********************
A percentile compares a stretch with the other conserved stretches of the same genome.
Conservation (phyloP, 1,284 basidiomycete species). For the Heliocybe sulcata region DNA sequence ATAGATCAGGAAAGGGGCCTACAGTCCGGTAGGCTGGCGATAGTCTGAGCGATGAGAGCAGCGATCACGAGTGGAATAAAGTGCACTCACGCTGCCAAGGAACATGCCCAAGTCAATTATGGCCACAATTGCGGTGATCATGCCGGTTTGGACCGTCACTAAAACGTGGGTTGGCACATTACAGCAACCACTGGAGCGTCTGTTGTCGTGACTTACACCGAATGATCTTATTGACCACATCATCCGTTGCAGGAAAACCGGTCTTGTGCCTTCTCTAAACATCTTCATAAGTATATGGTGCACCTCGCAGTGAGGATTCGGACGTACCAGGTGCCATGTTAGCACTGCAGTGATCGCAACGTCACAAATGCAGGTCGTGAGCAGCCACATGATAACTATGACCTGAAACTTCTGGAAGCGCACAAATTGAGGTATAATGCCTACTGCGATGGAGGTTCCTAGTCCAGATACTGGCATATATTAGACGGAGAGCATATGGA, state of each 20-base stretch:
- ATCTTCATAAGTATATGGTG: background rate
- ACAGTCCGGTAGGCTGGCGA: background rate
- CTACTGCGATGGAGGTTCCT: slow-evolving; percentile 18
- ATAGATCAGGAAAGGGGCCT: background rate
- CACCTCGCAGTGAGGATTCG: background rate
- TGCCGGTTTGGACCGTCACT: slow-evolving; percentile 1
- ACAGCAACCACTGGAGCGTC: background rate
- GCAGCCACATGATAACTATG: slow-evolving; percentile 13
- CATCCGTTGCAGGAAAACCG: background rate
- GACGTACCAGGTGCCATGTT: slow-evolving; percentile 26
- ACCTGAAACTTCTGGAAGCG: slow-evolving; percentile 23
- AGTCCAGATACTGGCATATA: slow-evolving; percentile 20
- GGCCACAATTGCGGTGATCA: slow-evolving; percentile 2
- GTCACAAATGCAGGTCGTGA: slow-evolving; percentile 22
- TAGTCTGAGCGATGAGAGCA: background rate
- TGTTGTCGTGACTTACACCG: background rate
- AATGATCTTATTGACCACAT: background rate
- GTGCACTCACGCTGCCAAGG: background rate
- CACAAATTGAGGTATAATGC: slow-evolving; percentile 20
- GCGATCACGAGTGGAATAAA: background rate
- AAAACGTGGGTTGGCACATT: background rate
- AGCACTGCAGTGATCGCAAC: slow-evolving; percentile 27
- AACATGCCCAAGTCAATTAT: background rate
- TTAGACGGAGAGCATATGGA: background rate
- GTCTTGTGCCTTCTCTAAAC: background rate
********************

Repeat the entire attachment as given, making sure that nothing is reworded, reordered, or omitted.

A percentile compares a stretch with the other conserved stretches of the same genome.
Conservation (phyloP, 1,284 basidiomycete species). For the Heliocybe sulcata region DNA sequence ATAGATCAGGAAAGGGGCCTACAGTCCGGTAGGCTGGCGATAGTCTGAGCGATGAGAGCAGCGATCACGAGTGGAATAAAGTGCACTCACGCTGCCAAGGAACATGCCCAAGTCAATTATGGCCACAATTGCGGTGATCATGCCGGTTTGGACCGTCACTAAAACGTGGGTTGGCACATTACAGCAACCACTGGAGCGTCTGTTGTCGTGACTTACACCGAATGATCTTATTGACCACATCATCCGTTGCAGGAAAACCGGTCTTGTGCCTTCTCTAAACATCTTCATAAGTATATGGTGCACCTCGCAGTGAGGATTCGGACGTACCAGGTGCCATGTTAGCACTGCAGTGATCGCAACGTCACAAATGCAGGTCGTGAGCAGCCACATGATAACTATGACCTGAAACTTCTGGAAGCGCACAAATTGAGGTATAATGCCTACTGCGATGGAGGTTCCTAGTCCAGATACTGGCATATATTAGACGGAGAGCATATGGA, state of each 20-base stretch:
- ATCTTCATAAGTATATGGTG: background rate
- ACAGTCCGGTAGGCTGGCGA: background rate
- CTACTGCGATGGAGGTTCCT: slow-evolving; percentile 18
- ATAGATCAGGAAAGGGGCCT: background rate
- CACCTCGCAGTGAGGATTCG: background rate
- TGCCGGTTTGGACCGTCACT: slow-evolving; percentile 1
- ACAGCAACCACTGGAGCGTC: background rate
- GCAGCCACATGATAACTATG: slow-evolving; percentile 13
- CATCCGTTGCAGGAAAACCG: background rate
- GACGTACCAGGTGCCATGTT: slow-evolving; percentile 26
- ACCTGAAACTTCTGGAAGCG: slow-evolving; percentile 23
- AGTCCAGATACTGGCATATA: slow-evolving; percentile 20
- GGCCACAATTGCGGTGATCA: slow-evolving; percentile 2
- GTCACAAATGCAGGTCGTGA: slow-evolving; percentile 22
- TAGTCTGAGCGATGAGAGCA: background rate
- TGTTGTCGTGACTTACACCG: background rate
- AATGATCTTATTGACCACAT: background rate
- GTGCACTCACGCTGCCAAGG: background rate
- CACAAATTGAGGTATAATGC: slow-evolving; percentile 20
- GCGATCACGAGTGGAATAAA: background rate
- AAAACGTGGGTTGGCACATT: background rate
- AGCACTGCAGTGATCGCAAC: slow-evolving; percentile 27
- AACATGCCCAAGTCAATTAT: background rate
- TTAGACGGAGAGCATATGGA: background rate
- GTCTTGTGCCTTCTCTAAAC: background rate